The third round had a long, slow fuse on it and it was not until 10 days after the opening exchanges that West Ham and Southampton suffered the fate of the giant in the pantomime. The fourth round today, however, might be more up front with its shocks.
Swansea and Fulham are still there, of course, and have plenty of scope for more embarrassment for their betters, Derby and Aston Villa, but even on a day belittled by the demands of television there are potential surprises littered all over the programme.
Leeds United will not relish a trip to Portsmouth, whose triumph over Nottingham Forest in the last round was downgraded from sensational only because of the parlous state of the opposition, while Everton will hardly feel comfortable at Goodison against Ipswich, who have scored 19 goals on their travels in the First Division (16 more than the Merseysiders have managed at home).
Newcastle, too, are playing poorly enough to be concerned by resurgent Bradford City's visit, while Sunderland could easily defeat Blackburn Rovers at Ewood Park, although whether that would be a surprise is debatable.
Leeds, the winners in 1972, will be fearful because, although their side might carry the trappings of the Premiership at Fratton Park, the personnel will be below what they would regard as their first team.
Alan Smith, Leeds' teenage striker, and the midfielders Lee Bowyer and Alfie Haaland all have one-match suspensions while the captain, Lucas Radebe, is on international duty with South Africa. Meanwhile cash-strapped Portsmouth have all to win and nothing to lose.
Ipswich's current record of three First Division defeats is hardly inspiring stuff ahead of their trip to Goodison, but that is to neglect several factors, not least of which is Everton. Ipswich could easily have forced a draw against the runaway First Division leaders, Sunderland, and with 16 clean sheets recorded in 28 League games, there is every reason for confidence, particularly as their opponents have not won in the Premiership since 12 December.
Ipswich may regard the match as a test of their Premiership credentials, but Sunderland will travel to Blackburn knowing what is a special occasion today should be a weekly event this time next year.
The Wearsiders look certain for promotion after creating a seven-point gap over the chasing pack and Kevin Ball, the captain, relishes the prospect of renewing acquaintance with the Premiership they left in May 1997.
"Every game we play this season is a big game," Ball said. "We've been at the top of the League for the majority of the season and it's a fact that everybody wants to beat you.
"That's natural in football. Whenever you play a side that's above you it gives you that little bit more determination to go out and beat them."
That, in a nutshell, defines the attraction of the FA Cup and is the reason why even Aston Villa, the joint leaders in the Premiership, cannot afford to take the visit of Second Division Fulham lightly, particularly as the Londoners are commonly considered to be playing in at least one division too low.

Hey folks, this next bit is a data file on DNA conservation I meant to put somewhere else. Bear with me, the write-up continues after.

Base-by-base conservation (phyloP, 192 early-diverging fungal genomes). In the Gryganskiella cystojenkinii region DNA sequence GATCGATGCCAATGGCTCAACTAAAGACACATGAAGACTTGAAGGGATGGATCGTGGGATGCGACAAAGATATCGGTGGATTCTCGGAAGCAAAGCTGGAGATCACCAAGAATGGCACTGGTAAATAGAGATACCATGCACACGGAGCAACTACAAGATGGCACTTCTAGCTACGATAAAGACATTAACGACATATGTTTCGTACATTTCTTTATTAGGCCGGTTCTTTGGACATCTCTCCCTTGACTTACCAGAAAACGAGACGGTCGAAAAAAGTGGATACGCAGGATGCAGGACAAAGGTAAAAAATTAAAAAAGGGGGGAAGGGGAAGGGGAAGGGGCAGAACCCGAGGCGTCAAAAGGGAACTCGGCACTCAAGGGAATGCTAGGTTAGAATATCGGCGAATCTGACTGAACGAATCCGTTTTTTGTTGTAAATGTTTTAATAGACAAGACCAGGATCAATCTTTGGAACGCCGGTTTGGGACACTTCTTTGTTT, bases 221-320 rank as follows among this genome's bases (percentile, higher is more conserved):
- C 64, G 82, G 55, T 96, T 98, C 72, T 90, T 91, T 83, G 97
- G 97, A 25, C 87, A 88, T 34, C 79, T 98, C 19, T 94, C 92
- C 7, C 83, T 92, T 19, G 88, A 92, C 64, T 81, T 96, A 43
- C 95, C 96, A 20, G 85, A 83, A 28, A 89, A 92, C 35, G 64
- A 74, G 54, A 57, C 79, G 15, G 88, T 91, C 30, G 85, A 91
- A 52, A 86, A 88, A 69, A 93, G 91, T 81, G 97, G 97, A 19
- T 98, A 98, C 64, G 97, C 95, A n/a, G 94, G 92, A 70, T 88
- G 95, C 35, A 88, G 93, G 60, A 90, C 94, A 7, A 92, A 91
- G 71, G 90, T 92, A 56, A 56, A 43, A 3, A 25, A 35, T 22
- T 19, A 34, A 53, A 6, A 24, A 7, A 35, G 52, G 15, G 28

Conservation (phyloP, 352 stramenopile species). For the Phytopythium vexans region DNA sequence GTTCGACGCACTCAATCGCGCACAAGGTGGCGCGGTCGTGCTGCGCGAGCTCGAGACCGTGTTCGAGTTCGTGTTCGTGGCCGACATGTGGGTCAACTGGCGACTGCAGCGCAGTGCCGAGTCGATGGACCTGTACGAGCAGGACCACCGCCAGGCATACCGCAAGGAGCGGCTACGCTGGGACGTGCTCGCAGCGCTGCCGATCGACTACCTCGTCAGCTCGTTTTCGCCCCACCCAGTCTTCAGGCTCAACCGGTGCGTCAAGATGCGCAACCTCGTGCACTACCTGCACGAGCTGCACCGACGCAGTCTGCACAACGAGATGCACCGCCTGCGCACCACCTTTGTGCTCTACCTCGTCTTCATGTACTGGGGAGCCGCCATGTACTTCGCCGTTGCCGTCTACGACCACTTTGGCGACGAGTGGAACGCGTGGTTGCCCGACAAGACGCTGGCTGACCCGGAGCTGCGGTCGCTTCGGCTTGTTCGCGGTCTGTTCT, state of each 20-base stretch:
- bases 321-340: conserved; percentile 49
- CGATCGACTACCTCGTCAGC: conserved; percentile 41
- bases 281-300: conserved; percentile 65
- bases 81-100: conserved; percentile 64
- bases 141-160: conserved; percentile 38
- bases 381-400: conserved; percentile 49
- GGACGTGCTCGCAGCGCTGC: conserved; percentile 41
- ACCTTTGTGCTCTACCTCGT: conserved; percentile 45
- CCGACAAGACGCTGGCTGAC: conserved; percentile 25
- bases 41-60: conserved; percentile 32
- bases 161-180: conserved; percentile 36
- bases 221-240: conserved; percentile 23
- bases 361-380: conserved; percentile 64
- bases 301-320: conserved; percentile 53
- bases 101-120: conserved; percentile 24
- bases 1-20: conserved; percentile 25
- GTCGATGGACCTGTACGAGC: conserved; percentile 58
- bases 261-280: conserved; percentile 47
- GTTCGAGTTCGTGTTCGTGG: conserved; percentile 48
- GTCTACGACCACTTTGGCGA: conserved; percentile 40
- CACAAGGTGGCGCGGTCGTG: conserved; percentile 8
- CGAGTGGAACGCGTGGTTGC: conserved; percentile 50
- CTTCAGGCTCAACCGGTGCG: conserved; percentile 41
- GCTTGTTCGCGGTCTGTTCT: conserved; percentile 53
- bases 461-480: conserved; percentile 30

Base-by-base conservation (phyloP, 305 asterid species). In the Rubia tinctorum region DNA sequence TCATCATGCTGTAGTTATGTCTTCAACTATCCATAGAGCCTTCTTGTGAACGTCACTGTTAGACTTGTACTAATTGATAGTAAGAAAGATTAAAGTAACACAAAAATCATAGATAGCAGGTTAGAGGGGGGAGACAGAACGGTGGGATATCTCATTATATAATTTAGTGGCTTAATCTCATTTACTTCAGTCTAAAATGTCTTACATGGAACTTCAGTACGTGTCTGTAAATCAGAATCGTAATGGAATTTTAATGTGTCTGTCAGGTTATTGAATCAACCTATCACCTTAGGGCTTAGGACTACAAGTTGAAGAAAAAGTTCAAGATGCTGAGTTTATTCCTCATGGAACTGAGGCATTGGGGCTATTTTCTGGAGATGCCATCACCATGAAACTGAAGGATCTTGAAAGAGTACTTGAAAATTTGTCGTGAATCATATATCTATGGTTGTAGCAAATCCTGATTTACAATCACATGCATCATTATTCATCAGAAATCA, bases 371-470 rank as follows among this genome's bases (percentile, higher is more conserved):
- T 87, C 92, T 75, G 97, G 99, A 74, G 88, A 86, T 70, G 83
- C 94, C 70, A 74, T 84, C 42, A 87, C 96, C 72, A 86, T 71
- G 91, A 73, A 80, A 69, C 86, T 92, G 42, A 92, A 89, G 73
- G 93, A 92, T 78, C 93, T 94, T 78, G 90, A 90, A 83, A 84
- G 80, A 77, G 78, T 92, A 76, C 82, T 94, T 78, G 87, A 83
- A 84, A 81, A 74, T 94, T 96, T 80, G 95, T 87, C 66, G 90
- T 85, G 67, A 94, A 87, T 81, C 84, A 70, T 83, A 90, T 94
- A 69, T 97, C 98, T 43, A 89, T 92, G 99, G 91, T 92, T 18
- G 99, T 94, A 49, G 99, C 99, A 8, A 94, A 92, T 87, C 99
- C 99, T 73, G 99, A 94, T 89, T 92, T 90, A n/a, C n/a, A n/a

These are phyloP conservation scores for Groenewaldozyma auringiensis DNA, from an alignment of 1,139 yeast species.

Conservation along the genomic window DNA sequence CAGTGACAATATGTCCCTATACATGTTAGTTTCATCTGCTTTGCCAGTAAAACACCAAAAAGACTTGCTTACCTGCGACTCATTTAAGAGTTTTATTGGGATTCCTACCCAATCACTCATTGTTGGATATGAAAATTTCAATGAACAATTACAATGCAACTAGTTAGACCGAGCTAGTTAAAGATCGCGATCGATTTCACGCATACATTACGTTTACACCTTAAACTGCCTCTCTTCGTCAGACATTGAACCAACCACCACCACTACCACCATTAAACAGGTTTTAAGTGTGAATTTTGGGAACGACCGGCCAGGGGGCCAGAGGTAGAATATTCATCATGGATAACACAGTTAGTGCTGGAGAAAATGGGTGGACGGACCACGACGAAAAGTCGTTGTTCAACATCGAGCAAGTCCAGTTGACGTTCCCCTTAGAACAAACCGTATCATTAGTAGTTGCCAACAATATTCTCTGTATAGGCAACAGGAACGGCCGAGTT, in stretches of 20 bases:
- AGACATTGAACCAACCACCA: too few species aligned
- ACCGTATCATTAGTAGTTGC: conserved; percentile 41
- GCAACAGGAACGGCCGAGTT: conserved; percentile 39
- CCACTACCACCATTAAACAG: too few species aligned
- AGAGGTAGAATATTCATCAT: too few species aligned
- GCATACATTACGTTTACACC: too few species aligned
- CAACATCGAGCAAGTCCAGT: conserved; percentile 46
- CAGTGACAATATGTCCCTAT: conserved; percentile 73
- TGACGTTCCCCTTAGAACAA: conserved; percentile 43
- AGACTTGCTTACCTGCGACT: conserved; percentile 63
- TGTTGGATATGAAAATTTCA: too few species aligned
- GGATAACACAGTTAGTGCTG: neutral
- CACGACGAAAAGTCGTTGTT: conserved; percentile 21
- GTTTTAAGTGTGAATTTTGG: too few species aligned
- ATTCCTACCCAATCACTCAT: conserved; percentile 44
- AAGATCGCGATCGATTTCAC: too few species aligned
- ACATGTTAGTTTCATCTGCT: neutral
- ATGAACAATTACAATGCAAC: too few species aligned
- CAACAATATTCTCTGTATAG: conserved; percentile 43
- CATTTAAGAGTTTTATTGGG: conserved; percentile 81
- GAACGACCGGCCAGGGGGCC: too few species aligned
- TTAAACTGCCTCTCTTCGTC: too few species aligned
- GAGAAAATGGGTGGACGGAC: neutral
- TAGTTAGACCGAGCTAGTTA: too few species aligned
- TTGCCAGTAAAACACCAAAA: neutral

"The team Fulham have at the moment could almost be a lower Premiership side and they have showed their potential in the cups already this season," Gareth Southgate, who will be facing his former Crystal Palace team-mate, Chris Coleman, said.
"Chris is a very good player and one of a number of players who have real pedigree and could be playing a much higher level of football. With so many players of that standard in their team they are a real threat, but we are full of confidence at the moment."
It will also be a meeting of old acquaintances at Hillsborough, where Stockport's links with Sheffield extend beyond manager Gary Megson's two stints as a player at Wednesday. Roger Wylde, County' s physio, is also a former Wednesday player; Brendan Elwood, their chairman, grew up in the city a Sheffield United fan; and their right back Sean Connelly was born and lives in Sheffield and can see Hillsborough from his bedroom window.
"I'll be walking to the ground with my bag over my shoulder unless the manager insists I travel from Edgley Park," Connelly said. "I couldn't park any closer to the ground than outside my house.
"They have had some good results recently but we know they're beatable. At the moment they have only one outstanding player in Benito Carbone."
There will be several outstanding players at Old Trafford tomorrow but the attention is bound to focus on the strikers. Between them Liverpool's Michael Owen and Robbie Fowler, and Dwight Yorke and Andy Cole of Manchester United have scored 61 goals this season.
Deciding which duo will be victorious tomorrow could come down to a lucky bounce but history certainly points in United's direction. The clubs have met 11 times in the FA Cup and only once have Liverpool emerged on top and even then, 1921, it required a replay.
Second matches might be necessary, too, for Arsenal and Chelsea, who travel to Wolves and Oxford tomorrow and on Monday respectively.
One quibble though: could it be that stretching the Cup over three days has something to do with what appears to be the public's declining interest in the competition?Reuse content